The reaction with the terpene containing products had with ozone was similar to the effects of smog and haze.  There also was presence of formaldehyde which is a respirator irritant and a carcinogen.  According to the International Agency for Cancer Research this is a Group 1 carcinogen which is known to cause cancer in humans.  The amount of terpenes and the amount of ozone were both factors in creating the toxicity levels.


The researchers give some examples of dangerous scenarios that could be harmful to your health, they write the following:

Cleaning in a small, moderately ventilated bathroom.
In calculations based on emissions from one of the glycol-ether containing products, the team found that a person who spends 15 minutes cleaning scale off of a shower stall could inhale three times the "acute one-hour exposure limit" for this compound set by the California Office of Environmental Health Hazard Assessment.

Air freshener and ozone in a child's bedroom.
This scenario could occur when people use both air fresheners and ozone-generating devices simultaneously in a room. This could lead to exposures to formaldehyde that are 25 percent higher than California's guideline value. Because other sources of formaldehyde could also be present in the room, exposure to formaldehyde would probably be even higher, the report states.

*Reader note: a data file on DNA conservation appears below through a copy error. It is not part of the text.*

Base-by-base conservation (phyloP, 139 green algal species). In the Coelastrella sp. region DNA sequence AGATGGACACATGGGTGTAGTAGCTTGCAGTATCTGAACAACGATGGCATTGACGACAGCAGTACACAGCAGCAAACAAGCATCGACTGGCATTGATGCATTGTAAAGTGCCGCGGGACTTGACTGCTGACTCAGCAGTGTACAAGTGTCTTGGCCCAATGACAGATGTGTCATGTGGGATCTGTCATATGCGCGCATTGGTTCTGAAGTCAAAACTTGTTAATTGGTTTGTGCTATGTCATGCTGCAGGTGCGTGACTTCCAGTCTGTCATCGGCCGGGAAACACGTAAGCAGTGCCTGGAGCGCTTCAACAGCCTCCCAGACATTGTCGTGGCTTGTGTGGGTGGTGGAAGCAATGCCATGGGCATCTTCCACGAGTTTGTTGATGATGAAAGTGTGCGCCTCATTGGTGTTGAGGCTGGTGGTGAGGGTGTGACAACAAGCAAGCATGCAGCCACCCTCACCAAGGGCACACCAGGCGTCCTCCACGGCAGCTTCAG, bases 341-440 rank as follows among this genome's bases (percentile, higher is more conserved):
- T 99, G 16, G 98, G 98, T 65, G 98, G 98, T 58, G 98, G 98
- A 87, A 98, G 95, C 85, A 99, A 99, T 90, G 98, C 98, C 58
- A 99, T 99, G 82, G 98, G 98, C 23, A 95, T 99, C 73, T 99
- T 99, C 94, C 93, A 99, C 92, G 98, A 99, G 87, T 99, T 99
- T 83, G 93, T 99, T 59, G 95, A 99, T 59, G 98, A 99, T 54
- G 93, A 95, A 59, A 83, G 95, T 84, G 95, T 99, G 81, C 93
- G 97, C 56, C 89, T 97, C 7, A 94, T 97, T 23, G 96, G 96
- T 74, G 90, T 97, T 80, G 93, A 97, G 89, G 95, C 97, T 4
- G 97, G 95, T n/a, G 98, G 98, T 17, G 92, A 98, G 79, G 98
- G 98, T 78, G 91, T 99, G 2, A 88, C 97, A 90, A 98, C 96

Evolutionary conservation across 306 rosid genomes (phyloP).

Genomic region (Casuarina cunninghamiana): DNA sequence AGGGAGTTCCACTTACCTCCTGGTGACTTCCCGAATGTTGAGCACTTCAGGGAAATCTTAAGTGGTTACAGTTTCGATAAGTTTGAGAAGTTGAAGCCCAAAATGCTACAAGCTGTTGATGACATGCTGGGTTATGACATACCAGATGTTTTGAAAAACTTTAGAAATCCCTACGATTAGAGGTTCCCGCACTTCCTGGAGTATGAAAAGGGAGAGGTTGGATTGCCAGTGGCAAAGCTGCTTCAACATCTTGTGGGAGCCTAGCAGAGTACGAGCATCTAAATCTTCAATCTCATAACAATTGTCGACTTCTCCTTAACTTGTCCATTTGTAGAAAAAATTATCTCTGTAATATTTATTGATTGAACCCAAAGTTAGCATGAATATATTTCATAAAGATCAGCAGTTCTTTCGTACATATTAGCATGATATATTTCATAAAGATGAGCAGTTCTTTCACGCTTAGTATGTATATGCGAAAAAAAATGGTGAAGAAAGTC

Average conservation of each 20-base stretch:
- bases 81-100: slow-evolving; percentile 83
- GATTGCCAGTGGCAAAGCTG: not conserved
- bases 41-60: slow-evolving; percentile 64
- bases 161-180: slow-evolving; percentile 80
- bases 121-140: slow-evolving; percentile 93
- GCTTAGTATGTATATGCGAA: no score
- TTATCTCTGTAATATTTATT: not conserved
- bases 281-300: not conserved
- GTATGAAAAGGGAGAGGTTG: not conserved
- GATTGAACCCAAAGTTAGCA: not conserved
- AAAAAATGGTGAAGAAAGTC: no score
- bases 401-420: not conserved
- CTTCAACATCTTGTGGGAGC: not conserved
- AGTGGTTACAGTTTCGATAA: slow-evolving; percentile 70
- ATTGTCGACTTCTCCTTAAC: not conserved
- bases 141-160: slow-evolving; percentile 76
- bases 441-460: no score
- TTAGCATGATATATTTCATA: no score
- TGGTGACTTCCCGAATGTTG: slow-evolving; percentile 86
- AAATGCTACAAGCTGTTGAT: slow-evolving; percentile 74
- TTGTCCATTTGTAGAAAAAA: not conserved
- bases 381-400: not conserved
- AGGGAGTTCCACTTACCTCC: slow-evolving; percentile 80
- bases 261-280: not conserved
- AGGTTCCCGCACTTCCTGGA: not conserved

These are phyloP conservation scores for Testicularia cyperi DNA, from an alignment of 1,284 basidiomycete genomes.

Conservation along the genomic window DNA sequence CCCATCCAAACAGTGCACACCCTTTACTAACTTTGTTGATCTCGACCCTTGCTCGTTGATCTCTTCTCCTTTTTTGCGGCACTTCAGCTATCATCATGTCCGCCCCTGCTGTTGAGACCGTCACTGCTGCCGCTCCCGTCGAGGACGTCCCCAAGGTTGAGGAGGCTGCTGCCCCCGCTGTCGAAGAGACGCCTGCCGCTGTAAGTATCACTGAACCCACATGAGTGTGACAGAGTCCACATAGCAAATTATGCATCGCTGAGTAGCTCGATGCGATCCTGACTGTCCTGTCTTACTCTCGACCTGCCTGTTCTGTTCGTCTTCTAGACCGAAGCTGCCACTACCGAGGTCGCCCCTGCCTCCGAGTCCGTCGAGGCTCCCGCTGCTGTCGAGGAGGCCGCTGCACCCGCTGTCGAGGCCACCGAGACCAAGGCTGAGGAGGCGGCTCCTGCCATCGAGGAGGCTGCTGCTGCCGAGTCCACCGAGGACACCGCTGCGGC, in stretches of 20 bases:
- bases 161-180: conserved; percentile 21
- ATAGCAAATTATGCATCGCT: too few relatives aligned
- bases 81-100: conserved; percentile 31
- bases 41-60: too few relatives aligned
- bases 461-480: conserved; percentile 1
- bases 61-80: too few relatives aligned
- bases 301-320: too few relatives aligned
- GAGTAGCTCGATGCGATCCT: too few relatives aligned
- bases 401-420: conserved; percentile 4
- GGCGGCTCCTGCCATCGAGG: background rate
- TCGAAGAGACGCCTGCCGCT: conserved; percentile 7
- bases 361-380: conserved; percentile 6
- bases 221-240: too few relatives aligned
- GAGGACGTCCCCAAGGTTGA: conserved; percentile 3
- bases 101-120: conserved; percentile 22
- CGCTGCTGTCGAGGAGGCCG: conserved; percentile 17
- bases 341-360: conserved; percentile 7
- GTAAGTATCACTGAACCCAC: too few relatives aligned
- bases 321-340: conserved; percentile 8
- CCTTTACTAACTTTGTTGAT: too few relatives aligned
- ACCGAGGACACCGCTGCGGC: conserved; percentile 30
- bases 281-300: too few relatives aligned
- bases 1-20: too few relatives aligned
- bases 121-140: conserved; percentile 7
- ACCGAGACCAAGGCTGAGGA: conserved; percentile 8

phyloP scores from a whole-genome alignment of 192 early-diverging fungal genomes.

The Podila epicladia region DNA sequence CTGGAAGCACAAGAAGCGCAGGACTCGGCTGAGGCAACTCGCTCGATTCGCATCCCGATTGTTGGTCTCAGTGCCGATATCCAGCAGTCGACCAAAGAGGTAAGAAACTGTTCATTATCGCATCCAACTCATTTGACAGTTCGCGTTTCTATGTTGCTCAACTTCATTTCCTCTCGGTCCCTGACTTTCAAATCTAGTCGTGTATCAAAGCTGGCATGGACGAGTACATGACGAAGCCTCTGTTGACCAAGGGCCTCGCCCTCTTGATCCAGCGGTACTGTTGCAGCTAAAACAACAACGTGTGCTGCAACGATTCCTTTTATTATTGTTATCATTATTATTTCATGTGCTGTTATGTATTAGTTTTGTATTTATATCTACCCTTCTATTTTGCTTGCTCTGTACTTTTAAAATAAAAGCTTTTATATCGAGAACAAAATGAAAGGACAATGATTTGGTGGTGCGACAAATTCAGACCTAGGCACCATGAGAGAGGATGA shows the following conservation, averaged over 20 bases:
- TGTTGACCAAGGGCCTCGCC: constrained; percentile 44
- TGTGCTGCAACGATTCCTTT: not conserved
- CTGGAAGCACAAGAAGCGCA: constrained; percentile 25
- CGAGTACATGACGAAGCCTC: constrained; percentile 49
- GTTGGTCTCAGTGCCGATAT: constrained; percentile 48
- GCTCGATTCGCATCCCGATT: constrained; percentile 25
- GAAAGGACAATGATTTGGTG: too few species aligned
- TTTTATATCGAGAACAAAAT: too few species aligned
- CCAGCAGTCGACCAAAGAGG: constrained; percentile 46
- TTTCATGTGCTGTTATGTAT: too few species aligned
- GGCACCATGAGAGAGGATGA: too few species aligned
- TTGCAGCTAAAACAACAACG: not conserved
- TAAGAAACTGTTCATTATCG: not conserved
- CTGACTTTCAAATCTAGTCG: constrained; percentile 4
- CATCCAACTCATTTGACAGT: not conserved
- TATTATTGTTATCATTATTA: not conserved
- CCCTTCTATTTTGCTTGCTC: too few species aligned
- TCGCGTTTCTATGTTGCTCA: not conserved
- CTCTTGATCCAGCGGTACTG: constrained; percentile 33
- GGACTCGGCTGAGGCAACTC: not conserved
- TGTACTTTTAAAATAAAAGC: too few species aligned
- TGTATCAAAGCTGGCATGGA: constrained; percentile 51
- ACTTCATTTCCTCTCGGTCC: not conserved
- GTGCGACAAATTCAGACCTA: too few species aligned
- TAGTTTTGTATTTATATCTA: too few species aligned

Multi-house cleaning by a professional home cleaner.
Under this scenario, a person who cleans four houses a day, five days per week, 50 weeks per year, would take in about 80 micrograms per day of formaldehyde, double the guideline value set by California's Proposition 65. In addition, the person's intake of fine particulate matter during the hours spent cleaning would exceed the average federal guideline level for an entire year. These quantities are in addition to the formaldehyde and particulate matter that the person would be exposed to from all other sources and activities during the year.”

Nazaroff recommends using care with cleaning products, especially cleaning professionals who are at the highest risk.  Make sure to ventilate the room you are cleaning.  Try to use diluted versions instead of the full strength cleaner.  He recommends not using ozone generators or ionizing air cleaners if you are going to use terpene containing cleaning products or air fresheners.

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Keywords and misspellings: cleening chemicals osone dangers chemical dangers air freshener cancer danger scented air carcinigen danger

Important:  The material on Best Syndication is for informational purposes only and is not a substitute for medical advice or treatment for any medical conditions. You should promptly seek professional medical care if you have any concern about your health, and you should always consult your physician before starting a fitness program.

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Copyright 2005 Best Syndication                   Last Updated Saturday, July 10, 2010 09:47 PM